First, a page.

A simple start to understanding the Trinity

This is the third in a series of articles contrasting Allah and Yahweh.

Previously: The oneness of God

The doctrine of the Trinity sets Christians and Muslims apart. In fact, to suggest to a follower of Allah that God has a Son, or that God exists in tri-unity, is to commit the unpardonable sin of shirk, which damns a soul to hell.

Islam is unwavering in its belief in Allah as a singular being — monolithic, distant, and unknowable. He only relates to people in acts of the will, not out of an eternal nature that is loving, merciful, and gracious.

What’s more, when engaging Muslims in conversation, it’s challenging to explain how one God exists in three co-equal, co-eternal persons. Some simplify the doctrine by employing analogies. For example, just as water from a single bucket can exist in three states — solid, liquid, and gas — so the Godhead is one essence in three persons.

But all analogies applied to the Trinity break down at some point. They simply cannot do justice to the magnificence of our Creator. So, maybe a better start is to lay out three biblical truths that offer a framework for the tri-unity of God.

Three biblical truths

(1) There is one God. Christians do not worship three gods; that’s polytheism. We do not worship a “freakish-looking, three-headed god,” as Jehovah’s Witnesses accuse us of doing. Nor do we exalt one God who shows up consecutively, but never simultaneously, as Father, Son, and Holy Spirit; that’s modalism.

Rather, we worship one God who exists as three distinct, co-equal, co-eternal persons, sharing all the attributes of deity, agreeing completely in will and purpose, and existing eternally in divine, loving relationships with one another.

Scripture is clear that there is only one true and living God. The shema, the most important text for considering Jewish monotheism, reads, “Hear, O Israel: The Lord our God, the Lord is one” (Deut. 6:4).

The Lord Himself declares in Isa. 43:10, “No god was formed before me, and there will be none after me.” And the apostle Paul writes, “there is one God who will justify the circumcised by faith and the uncircumcised through faith” (Rom. 3:30).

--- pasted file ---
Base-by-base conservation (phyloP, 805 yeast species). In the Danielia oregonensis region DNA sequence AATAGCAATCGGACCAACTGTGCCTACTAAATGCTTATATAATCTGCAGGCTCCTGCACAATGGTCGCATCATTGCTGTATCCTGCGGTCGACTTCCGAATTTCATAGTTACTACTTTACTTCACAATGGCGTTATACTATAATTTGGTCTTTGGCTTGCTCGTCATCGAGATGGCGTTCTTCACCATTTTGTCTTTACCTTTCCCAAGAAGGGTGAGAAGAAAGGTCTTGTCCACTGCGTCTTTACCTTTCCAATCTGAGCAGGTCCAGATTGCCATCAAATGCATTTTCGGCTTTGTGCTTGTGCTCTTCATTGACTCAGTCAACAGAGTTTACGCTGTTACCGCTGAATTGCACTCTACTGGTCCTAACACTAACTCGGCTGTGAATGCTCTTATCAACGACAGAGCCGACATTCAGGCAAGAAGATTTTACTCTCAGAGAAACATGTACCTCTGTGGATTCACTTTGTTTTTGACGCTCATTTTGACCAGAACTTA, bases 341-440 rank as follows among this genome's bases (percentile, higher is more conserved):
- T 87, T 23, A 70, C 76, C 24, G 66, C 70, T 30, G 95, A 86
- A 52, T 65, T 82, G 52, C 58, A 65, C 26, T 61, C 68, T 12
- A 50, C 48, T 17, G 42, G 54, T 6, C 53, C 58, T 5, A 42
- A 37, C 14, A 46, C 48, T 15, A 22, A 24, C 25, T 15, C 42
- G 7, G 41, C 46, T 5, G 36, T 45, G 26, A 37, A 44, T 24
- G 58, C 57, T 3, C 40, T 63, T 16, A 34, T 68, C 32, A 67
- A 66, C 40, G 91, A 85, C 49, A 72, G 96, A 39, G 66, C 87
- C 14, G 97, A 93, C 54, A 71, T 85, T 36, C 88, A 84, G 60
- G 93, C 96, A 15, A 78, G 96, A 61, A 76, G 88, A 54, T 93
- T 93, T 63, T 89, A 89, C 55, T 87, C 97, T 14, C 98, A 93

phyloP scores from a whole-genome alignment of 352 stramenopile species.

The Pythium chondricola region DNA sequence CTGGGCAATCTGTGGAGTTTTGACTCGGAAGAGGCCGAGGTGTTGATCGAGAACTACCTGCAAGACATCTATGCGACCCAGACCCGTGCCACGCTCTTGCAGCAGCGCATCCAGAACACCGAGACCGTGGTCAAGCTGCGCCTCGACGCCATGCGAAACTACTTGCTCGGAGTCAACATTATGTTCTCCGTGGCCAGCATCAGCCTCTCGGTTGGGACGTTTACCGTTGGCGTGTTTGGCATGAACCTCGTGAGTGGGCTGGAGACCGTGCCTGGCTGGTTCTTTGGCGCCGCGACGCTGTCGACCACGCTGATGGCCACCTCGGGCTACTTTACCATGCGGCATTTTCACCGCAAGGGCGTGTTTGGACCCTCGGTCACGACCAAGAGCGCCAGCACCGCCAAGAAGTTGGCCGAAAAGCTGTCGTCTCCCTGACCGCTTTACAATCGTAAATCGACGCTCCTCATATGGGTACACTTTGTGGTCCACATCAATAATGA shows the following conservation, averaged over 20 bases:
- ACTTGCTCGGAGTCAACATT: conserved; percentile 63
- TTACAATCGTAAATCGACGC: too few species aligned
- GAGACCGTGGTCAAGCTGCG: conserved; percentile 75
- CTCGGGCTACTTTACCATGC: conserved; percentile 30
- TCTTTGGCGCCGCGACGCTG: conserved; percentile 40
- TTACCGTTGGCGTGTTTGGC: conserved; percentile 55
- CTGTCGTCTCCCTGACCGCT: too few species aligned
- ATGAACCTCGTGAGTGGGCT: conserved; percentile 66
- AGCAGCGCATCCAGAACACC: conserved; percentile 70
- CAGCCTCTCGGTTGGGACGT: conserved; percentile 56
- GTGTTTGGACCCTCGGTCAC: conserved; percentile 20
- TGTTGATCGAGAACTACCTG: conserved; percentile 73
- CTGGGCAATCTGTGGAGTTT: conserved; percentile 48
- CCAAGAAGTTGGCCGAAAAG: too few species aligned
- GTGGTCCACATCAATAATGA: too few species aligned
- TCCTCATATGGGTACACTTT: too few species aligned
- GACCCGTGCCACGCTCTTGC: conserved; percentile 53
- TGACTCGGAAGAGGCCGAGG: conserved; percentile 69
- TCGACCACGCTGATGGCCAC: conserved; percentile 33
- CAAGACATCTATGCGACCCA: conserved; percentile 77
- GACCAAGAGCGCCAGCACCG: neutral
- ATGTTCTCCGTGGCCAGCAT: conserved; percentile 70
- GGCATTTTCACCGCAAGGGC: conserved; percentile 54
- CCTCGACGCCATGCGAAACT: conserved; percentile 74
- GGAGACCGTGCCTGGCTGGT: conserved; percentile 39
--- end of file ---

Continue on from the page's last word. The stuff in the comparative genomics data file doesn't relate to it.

Many other passages could be cited, but there is a clear and consistent theme throughout Scripture that there is one, and only one, God.

(2) The Father is God; the Son is God; and the Holy Spirit is God. In hundreds of Scripture passages, the Father, Son, and Holy Spirit each are declared to be the true God. Space allows for only a few examples:

Father. Paul writes, “yet for us there is one God, the Father. All things are from him, and we exist from him” (1 Cor. 8:6; see also 2 Cor. 1:3; Eph. 1:3; 1 Peter 1:3).

Son. In Hebrews 1:8, the Father, speaking to the Son, says, “Your throne, O God, is forever and ever, and the scepter of your kingdom is a scepter of justice.” Throughout the New Testament, we see that Jesus exhibits the attributes of God: He is eternal (John 1:1), has all authority (Matt. 28:18), and is unchanging (Heb. 13:8). Further, He is the Creator (John 1:3; Col. 1:16). He forgives sin, receives worship, and claims equality with the Father (John 10:30).

Holy Spirit. Called the Spirit of God and the Spirit of Christ (Rom. 8:9; 1 Peter 1:11), the Holy Spirit is revealed as divine and personal. For example, when Ananias lies to the Holy Spirit, Peter points out, “You have not lied to people but to God” (Acts 5:4).

Time and time again, as we read through the Bible, particularly the New Testament, we see that the one true and living God (one being) exists in three persons: Father, Son, and Holy Spirit.

(3) The Father, Son, and Holy Spirit exist simultaneously. The false doctrine of modalism teaches that God reveals Himself consecutively as Father, Son, and Holy Spirit. But Scripture paints a much different picture — a picture of Father, Son, and Holy Spirit existing simultaneously.

The Bible even shows the three persons of the Godhead as eternally distinct. The Father and Son love one another, speak to each other, and together send the Holy Spirit. Additionally, Jesus proclaims that He and the Father are two distinct witnesses and two distinct judges (John 8:14-18).

Such self-distinctions are amplified through the announcement of Christ’s birth (Luke 1:35); His baptism (Luke 3:22); and His commission to baptize believers “in the name of the Father and of the Son and of the Holy Spirit” (Matt. 28:19).

Common point of agreement

Muslims and Christians agree that there is one God. The Qur’an and the Bible also speak of the Holy Spirit and Jesus, but they disagree as to how these characters are defined. In Islam, Allah is singular and may not be called Father.

Jesus is a great prophet but only a man and may not be called the son of God.

The “holy spirit” is not divine; he is none other than the angel Gabriel, who brought the Qur’an to Muhammad.

As we explore in our next column, this view of Allah creates some difficulties for Muslims.

Next: The Islamic Inquisition